They are subtle, beautiful, clean and pure.
Whether it's a casual jacket, a dress for a fuller figure or just a skirt, it just screams excellence.
Asanda Madyibi's work is a reflection of meticulous construction and subtle details.
After spending two-and-a half years designing under Sonwabile Ndamase, a designer guru who became famous for creating the Madiba shirts, Madyibi landed a job at Sun Goddess, where she spent three years working as a head designer.
As a creative and dynamic designer, Madyibi's tenure at Sun Goddess helped the brand move from traditional A-line skirts and bustier to a luxury brand with more diverse women's wear.
Driven by a desire to make her own name, Madyibi, 31, left Sun Goddess and used the experience she gained from various fashion houses to launch Ummi Lifestyle, a clothing label for Mzansi residents.
"I had to leave Sun Goddess and be on my own. It was a lot of responsibility. After working hard for someone else you want to break free and do your own thing," she says.
Madyibi's passion for designing started at a young age when she spent her free time cutting patterns from dressmaking magazines and then sketched and sewed dresses for herself.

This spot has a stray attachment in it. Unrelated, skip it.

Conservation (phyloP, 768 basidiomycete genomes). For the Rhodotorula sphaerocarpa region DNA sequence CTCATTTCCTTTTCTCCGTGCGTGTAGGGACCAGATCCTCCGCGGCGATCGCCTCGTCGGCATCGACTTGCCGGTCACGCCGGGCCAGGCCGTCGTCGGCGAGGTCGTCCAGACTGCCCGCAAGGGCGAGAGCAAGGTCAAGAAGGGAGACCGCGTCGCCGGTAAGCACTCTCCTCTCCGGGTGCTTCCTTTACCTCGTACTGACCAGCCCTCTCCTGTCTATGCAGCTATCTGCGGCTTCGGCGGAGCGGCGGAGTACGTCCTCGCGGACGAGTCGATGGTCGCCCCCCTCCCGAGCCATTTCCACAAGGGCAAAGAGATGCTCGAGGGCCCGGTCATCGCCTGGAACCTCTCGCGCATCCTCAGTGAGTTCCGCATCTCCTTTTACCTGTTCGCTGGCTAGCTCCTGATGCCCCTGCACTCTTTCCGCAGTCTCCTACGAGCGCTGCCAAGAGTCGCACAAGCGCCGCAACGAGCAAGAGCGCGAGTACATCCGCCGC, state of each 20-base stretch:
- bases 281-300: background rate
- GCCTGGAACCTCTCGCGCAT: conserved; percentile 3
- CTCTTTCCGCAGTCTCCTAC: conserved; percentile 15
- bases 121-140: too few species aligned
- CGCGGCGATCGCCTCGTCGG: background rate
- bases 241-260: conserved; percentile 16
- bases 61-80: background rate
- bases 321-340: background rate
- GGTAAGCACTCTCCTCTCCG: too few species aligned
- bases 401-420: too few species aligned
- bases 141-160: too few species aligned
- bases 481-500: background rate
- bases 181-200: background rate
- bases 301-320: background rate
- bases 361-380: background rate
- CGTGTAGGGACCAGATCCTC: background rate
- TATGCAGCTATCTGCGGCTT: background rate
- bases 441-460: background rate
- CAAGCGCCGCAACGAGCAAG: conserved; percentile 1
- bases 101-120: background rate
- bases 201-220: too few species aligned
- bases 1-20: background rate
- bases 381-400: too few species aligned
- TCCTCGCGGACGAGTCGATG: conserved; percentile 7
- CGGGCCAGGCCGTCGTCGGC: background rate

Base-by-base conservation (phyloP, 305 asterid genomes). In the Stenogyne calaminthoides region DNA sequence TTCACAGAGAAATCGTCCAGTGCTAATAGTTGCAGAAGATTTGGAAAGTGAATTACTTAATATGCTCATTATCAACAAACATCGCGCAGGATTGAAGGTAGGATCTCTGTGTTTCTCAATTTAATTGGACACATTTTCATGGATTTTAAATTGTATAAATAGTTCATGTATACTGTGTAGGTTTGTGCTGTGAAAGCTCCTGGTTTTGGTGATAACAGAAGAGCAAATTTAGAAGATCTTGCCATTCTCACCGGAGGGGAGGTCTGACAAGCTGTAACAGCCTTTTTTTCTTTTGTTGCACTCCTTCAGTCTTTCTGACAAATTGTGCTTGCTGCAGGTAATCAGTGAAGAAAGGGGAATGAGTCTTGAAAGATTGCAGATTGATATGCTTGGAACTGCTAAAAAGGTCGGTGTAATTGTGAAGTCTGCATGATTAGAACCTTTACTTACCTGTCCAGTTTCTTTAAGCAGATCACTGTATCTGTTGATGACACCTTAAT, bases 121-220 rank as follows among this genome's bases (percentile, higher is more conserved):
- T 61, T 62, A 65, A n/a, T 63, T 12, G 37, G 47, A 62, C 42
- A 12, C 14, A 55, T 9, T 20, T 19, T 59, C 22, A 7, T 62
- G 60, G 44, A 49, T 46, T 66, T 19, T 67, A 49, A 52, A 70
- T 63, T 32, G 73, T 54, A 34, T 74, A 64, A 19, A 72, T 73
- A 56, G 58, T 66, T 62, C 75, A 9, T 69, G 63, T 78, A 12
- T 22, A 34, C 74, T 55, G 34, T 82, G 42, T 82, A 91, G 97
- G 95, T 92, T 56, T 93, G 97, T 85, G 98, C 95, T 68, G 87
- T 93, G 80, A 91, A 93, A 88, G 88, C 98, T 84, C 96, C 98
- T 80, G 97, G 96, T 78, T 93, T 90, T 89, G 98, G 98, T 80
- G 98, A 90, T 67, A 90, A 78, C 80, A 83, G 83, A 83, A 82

"I guess that's how it all started," she says.
Madyibi hopes that her company, established last year, will give her more staying power than what she refers to as star power.
"The aim is to make Ummi Lifestyle synonymous with modernism and luxury. Ummi Lifestyle came about after I noticed a gap in the industry. Up until Ummi, there was not a single affordable South African range that could be worn by anyone, black or white. I wanted people to come to Ummi and find exclusive and affordable South African clothes they cannot find anywhere else. Many designers are concentrating on luxury brands. It's time that we made an affordable brand that is proudly South African."
Madyibi is concerned about the mischief in the South African fashion industry.
"This is a dog-eat-dog industry. Being a young black woman amid heavyweight designers is not easy. There is a lot of competition and jealousy. Many leaders in the industry are threatened by young and up-and-coming designers, hence the frustration," she says.
Madyibi says the most hurtful thing that can ever happen to young designers is when they do not get acknowledgment for their hard work and beautiful creations.
"Usually the bosses get all the credit and designers are hardly mentioned," she ventures.